Aprilia has a new challenge: MotoGP. The Italian company, which boasts 54 world titles, returns to the premier class of motorcycling after an 11-year absence.
The president of the Piaggio Group, Roberto Colannino, explained the decision to go MotoGP racing one year earlier than expected: “To challenge the Japanese giants, you need technology, innovation and, above all, invention. We are pioneering new paths, we want to give the customers what they dream of, going beyond the borders of the two wheels.”
Colaninno stressed the importance of Aprilia’s partnership with SAP, a world leader in software technology that also has good experience in Formula 1 racing. “We are working at the technology of the future with a special attention to the young generation. I will define this new era as “3001: Aprilia Odyssey.” It’s the future and we want to win.”
In FIM World Superbike, Aprilia’s Leon Haslam won race 2 at Phillip Island, and Spaniard Jordi Torres has shown good speed. In Superstock 1000, the Aprilia duo of Lorenzo Savadori and Kevin Calia can fight for the title. But the MotoGP project is struggling.
Romano Albesiano, who took over Aprilia Racing after Gigi Dall’Igna moved to Ducati, has only one mission—building a competitive machine. MotoGP is the future, and Aprilia plans to use this season to develop the RS-GP bike before the company unleash its “full-factory” prototype machine in 2016.
“We are starting on a solid foundation, which is the result of our winning experience in Superbike and the ART project, the only CRT that was able to show potential close to ‘real’ MotoGP bikes,” said Albesiano. “We chose to move up our start date…to become competitive as quickly as possible. This season we will focus on developing the bike. Already in Qatar we will bring some new items doing one step at the time. We aim at fighting for the top 10 in the second part of the season.”
During the winter test, Aprilia MotoGP rider Alvaro Bautista was able to lap two seconds off the fastest pace, while teammate Marco Melandri was four seconds behind.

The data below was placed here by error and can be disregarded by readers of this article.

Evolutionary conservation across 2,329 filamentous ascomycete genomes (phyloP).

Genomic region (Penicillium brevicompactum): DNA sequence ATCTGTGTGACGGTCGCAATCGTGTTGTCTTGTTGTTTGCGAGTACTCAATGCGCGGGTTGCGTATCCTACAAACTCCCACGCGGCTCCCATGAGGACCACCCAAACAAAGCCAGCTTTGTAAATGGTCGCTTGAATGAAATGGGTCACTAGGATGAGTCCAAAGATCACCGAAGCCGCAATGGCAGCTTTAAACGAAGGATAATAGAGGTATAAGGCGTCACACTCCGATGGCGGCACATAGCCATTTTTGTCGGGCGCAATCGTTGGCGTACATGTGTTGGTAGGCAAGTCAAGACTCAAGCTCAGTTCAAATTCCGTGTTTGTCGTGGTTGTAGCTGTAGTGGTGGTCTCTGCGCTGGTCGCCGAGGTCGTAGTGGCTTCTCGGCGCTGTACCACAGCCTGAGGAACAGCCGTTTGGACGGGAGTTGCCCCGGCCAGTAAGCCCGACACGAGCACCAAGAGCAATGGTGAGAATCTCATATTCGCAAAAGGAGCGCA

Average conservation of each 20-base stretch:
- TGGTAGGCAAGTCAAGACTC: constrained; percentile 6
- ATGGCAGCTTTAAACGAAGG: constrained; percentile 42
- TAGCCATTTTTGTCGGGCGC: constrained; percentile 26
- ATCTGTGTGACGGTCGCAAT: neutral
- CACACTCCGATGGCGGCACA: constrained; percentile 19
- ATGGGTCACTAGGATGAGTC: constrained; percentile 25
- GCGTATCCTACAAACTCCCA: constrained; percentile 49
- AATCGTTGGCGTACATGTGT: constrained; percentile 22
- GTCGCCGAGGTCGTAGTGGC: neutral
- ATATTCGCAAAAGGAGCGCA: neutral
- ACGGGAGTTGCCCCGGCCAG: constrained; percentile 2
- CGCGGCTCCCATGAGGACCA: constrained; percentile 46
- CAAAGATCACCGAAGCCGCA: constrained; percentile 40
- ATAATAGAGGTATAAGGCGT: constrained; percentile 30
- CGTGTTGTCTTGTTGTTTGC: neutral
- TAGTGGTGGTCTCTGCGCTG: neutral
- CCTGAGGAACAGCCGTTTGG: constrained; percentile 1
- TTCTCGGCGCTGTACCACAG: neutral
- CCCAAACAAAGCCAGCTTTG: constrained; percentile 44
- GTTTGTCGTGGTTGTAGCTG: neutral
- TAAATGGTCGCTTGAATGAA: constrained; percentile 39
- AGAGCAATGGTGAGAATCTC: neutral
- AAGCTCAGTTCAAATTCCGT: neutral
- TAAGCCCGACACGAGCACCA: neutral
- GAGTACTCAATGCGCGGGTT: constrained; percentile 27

“I prefer to develop a factory bike rather than to compete with a satellite machine that has reached its limit,” said Bautista. “We know we have to be patient. The project is still young and needs to be improved in all its aspects: chassis, electronics, and engine. I’m confident, because we start from a good base.”
Melandri had one more year to race in Superbike with Aprilia, but the change in plans for the Italian manufacturer meant he had to switch to MotoGP even though he would have preferred to remain in the SBK.
“I have to change my mentality from rider into a tester,” Melandri said, who spent four years World Superbike. “At Sepang, I simply had no front feeling, and when I lack confidence I cannot push.”
Away from the microphones, Melandri added: “If you were in my place, what would you have chosen? I left the world championship bike… But don’t think that I’m sad or depressed. On track I’m angry because I cannot ride as I would like to express my full potential. Off track I really enjoy life. I have a lot fun with my friends doing all kind of sports, from pit bikes to jet skis and I love flying. At home I enjoy my family: Manuela, my wife and my little daughter. Anyway, I hope to give my contribution to the development of the bike.”
Melandri doesn’t want to make any predictions for 2015, but this much is clear: “I saw Marc Marquez and it’s the first time in my racing career that I was so impressed by a rider: He has a control of the machine that goes beyond any imagination. He can do in a natural way things that are extremely difficult or even impossible. Valentino [Rossi] and [Jorge] Lorenzo are stronger than last year and they will give him a hard time, but in my opinion Marquez is still the man to beat.”